Developing a framework for the ethical design and conduct of pragmatic trials in healthcare: A mixed methods research protocol 16 Studies in Human Society 1605 Policy and Administration

Monica Taljaard, Charles Weijer, Jeremy M. Grimshaw, Adnan Ali, Jamie C. Brehaut, Marion K. Campbell, Kelly Carroll, Sarah Edwards, Sandra Eldridge, Christopher B. Forrest, Bruno Giraudeau, Cory E. Goldstein, Ian D. Graham, Karla Hemming, Spencer Phillips Hey, Austin R. Horn, Vipul Jairath, Terry P. Klassen, Alex John London, Susan MarlinJohn C. Marshall, Lauralyn McIntyre, Joanne E. McKenzie, Stuart G. Nicholls, P. Alison Paprica, Merrick Zwarenstein, Dean A. Fergusson

Research output: Contribution to journalArticleOtherpeer-review

12 Citations (Scopus)


Background: There is a widely recognized need for more pragmatic trials that evaluate interventions in real-world settings to inform decision-making by patients, providers, and health system leaders. Increasing availability of electronic health records, centralized research ethics review, and novel trial designs, combined with support and resources from governments worldwide for patient-centered research, have created an unprecedented opportunity to advance the conduct of pragmatic trials, which can ultimately improve patient health and health system outcomes. Such trials raise ethical issues that have not yet been fully addressed, with existing literature concentrating on regulations in specific jurisdictions rather than arguments grounded in ethical principles. Proposed solutions (e.g. using different regulations in "learning healthcare systems") are speculative with no guarantee of improvement over existing oversight procedures. Most importantly, the literature does not reflect a broad vision of protecting the core liberty and welfare interests of research participants. Novel ethical guidance is required. We have assembled a team of ethicists, trialists, methodologists, social scientists, knowledge users, and community members with the goal of developing guidance for the ethical design and conduct of pragmatic trials. Methods: Our project will combine empirical and conceptual work and a consensus development process. Empirical work will: (1) identify a comprehensive list of ethical issues through interviews with a small group of key informants (e.g. trialists, ethicists, chairs of research ethics committees); (2) document current practices by reviewing a random sample of pragmatic trials and surveying authors; (3) elicit views of chairs of research ethics committees through surveys in Canada, UK, USA, France, and Australia; and (4) elicit views and experiences of community members and health system leaders through focus groups and surveys. Conceptual work will consist of an ethical analysis of identified issues and the development of new ethical solutions, outlining principles, policy options, and rationales. The consensus development process will involve an independent expert panel to develop a final guidance document. Discussion: Planned output includes manuscripts, educational materials, and tailored guidance documents to inform and support researchers, research ethics committees, journal editors, regulators, and funders in the ethical design and conduct of pragmatic trials.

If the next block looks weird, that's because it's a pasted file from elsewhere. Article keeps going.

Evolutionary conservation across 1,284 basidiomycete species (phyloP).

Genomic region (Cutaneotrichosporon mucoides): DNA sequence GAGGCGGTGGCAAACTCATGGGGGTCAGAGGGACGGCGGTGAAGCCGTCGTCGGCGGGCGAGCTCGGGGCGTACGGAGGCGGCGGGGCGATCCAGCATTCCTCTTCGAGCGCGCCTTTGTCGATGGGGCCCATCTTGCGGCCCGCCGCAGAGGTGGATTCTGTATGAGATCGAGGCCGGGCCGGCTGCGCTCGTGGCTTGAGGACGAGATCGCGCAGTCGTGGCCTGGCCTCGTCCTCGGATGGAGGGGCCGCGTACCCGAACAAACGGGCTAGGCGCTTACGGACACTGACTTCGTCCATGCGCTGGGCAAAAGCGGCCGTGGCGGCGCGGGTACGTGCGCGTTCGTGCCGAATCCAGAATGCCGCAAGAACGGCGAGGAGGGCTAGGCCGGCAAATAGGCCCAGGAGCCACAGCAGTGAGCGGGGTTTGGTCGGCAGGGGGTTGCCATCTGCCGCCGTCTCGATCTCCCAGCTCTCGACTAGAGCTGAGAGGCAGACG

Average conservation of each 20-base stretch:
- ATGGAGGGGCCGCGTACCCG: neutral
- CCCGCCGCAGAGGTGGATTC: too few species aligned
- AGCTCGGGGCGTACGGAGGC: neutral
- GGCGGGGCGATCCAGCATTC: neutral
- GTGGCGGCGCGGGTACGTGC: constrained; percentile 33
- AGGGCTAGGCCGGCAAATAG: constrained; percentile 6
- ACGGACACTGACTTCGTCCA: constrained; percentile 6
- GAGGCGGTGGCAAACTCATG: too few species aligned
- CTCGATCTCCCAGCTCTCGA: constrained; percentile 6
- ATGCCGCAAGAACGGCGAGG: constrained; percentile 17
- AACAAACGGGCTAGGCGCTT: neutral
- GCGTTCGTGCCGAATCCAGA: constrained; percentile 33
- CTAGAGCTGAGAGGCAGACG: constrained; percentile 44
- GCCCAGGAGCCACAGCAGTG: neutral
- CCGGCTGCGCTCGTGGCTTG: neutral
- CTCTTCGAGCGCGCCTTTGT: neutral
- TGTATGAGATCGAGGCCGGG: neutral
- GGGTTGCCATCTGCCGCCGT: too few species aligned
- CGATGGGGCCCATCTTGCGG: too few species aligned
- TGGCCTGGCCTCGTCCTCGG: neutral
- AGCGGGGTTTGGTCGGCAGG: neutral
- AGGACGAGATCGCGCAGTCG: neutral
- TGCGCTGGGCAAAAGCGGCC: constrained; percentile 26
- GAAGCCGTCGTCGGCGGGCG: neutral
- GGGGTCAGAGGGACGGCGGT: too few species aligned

Original languageEnglish
Article number525
Number of pages13
Issue number1
Publication statusPublished - 27 Sep 2018


  • Clinical trials
  • Comparative effectiveness research
  • Ethics guidelines
  • Informed consent
  • Large simple trials
  • Mixed methods
  • Patient-centered research
  • Pragmatic randomized controlled trials
  • Research ethics
  • Usual care interventions

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